death trash sentences to the belongings that, months ago, you thought were going to follow you all the way to retirement.
When I was growing up, my family would hire a moving company for one of our bi-annual moves across the country. To Young Corbin, a moving company seemed pointless when you could just pack stuff yourself. Young Corbin was Stupid Corbin. It wasn’t until just recently that I realized moving companies exist because they can do this stuff ten times better and more efficiently than your dumb, useless ass could ever imagine. To anyone reading this that has ever worked for a moving company: You have done God’s work. The world thanks you. To those of you choosing to do it yourself: Your courage is admirable, but the struggle is not even close to over. Because once you have disposed of half your belongings and clown-car’d the rest into your car in a miracle of physics that baffles even Stephen Hawking, you still have:
3. The Cleaning. Oh God, The Cleaning.
Just like packing your stuff makes you question why you own things in the first place, cleaning your house makes you question why you bother having pets, children, friends, food, etc. “What’s the point of having a life if you have to clean up after it?” is a frequent recurring thought. As each bionic stain is eradicated, new ones appear almost instantly like a shitty, annoying dirt Hydra. You tackle each mess with increasing importance as you picture your landlord (who, for the sake of argument, is Hans Gruber from Die Hard) surveying the house and it’s many new flaws before calling in a surgical missile strike to destroy it and rebuild a new one in its place. Shortly afterwards, they will dispatch murderous bounty hunters from Mad Max to track you and your money down to pay for it. Fucking Hans.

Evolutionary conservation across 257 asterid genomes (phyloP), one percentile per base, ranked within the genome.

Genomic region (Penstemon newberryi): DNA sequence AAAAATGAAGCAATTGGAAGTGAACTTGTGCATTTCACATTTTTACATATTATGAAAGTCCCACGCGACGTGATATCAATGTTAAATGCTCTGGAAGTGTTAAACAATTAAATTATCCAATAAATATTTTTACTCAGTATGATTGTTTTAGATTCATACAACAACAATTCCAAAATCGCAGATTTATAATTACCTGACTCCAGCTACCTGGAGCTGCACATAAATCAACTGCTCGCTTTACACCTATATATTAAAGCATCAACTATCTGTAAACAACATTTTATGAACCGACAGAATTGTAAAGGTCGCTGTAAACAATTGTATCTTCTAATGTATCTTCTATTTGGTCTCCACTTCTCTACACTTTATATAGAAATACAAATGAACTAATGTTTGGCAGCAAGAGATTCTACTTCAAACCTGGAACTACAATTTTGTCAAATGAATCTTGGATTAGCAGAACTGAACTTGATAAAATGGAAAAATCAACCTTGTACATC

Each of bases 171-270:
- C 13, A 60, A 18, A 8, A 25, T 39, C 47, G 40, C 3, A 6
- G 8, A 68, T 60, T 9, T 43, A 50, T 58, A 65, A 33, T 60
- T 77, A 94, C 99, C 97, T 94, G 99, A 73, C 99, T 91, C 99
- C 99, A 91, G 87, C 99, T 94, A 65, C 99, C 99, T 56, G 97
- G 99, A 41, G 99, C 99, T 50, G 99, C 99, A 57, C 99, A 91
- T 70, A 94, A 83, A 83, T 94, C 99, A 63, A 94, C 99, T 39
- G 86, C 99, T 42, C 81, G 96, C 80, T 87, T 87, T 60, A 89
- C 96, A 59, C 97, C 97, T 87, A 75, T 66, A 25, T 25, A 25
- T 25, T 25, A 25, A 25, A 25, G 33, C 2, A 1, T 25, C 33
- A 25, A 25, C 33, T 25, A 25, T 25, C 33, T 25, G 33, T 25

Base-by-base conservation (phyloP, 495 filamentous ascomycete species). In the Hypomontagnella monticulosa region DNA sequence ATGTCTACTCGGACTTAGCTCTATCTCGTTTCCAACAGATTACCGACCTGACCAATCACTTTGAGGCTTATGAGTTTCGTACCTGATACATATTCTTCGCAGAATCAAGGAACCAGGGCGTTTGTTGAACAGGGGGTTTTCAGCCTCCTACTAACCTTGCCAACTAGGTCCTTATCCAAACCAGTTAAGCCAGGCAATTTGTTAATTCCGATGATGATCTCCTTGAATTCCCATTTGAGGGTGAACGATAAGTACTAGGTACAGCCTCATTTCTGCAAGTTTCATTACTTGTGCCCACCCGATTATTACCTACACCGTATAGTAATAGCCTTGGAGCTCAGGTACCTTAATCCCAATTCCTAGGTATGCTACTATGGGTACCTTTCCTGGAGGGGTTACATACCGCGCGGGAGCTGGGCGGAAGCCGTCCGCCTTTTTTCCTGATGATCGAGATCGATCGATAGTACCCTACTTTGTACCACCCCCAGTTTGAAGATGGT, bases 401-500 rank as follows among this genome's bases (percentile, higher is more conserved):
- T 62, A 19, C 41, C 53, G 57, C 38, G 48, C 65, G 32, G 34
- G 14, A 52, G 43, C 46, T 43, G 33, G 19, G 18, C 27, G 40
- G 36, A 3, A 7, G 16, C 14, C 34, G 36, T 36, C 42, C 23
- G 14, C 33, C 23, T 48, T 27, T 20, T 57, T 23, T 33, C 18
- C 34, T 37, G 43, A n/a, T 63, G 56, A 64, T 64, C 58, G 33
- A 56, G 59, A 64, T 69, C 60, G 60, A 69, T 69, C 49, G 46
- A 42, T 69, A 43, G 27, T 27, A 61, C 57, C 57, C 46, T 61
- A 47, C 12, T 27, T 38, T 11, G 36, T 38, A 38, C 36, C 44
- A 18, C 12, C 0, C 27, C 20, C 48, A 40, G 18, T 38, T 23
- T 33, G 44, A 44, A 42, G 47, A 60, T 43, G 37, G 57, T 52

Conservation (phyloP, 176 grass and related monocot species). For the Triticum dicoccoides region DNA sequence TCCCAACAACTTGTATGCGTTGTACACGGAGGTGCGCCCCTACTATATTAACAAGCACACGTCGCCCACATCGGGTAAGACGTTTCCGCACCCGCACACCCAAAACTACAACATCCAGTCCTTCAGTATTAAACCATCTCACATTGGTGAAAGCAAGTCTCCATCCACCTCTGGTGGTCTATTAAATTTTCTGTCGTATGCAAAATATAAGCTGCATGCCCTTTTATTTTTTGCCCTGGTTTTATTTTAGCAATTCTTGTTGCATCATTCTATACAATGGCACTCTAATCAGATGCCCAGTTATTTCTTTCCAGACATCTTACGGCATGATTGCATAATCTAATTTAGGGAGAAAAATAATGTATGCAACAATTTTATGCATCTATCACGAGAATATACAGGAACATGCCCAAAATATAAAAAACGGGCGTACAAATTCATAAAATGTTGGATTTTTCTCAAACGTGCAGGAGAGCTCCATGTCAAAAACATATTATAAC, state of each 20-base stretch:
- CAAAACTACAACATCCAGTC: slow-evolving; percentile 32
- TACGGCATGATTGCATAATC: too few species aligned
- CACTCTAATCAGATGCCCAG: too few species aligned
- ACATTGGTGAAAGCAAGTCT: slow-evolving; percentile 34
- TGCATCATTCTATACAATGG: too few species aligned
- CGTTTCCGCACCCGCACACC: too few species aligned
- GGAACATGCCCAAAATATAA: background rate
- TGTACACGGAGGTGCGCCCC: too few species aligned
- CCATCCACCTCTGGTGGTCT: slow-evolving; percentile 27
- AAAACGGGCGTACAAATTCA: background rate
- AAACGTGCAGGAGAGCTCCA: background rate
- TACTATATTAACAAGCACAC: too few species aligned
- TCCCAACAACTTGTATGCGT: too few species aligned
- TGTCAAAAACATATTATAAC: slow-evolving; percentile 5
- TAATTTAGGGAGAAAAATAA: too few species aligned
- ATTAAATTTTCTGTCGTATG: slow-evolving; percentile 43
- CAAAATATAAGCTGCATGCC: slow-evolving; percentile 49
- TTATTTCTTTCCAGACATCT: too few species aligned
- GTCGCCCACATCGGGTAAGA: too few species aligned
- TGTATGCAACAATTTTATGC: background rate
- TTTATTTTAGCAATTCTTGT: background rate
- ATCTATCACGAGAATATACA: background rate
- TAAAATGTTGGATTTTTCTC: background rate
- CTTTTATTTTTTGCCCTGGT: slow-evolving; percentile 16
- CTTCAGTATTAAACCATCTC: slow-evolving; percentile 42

To prevent this, you ditch your normal day-to-day life and become Captain Janitor. Your house, which once held the delightful scents of candles, firewood, and last night’s beer now reeks of Formula 409 and Pledge. If you do all your cleaning correctly, your home should have the same antiseptic sparkle to it that you would find in your average operating room at the Mayo Clinic. The worst part of all of this is that there is no moving company to help you. It is all you. If you leave something fucked, your rental company (because who the fuck owns a house anymore?) will continue chipping away at your security deposit (also known as the Homeowner’s Bulletproof Vest) until there is nothing left. I was having nightmarish visions of my house sprouting wings and flying after my car as I left like The Thief of Always, vomiting the remaining dirt, sludge, and trash all over me as I made my escape.
In summation, this has been a long and trying week for myself. I am glad that it’s finally over and I can work on moving to the next step (Coming Soon, Entry 56: Being Unemployed). And to those of you in Santa Fe that ever feel the missing pangs of friendship, come visit me! God knows I’m not going anywhere else soon.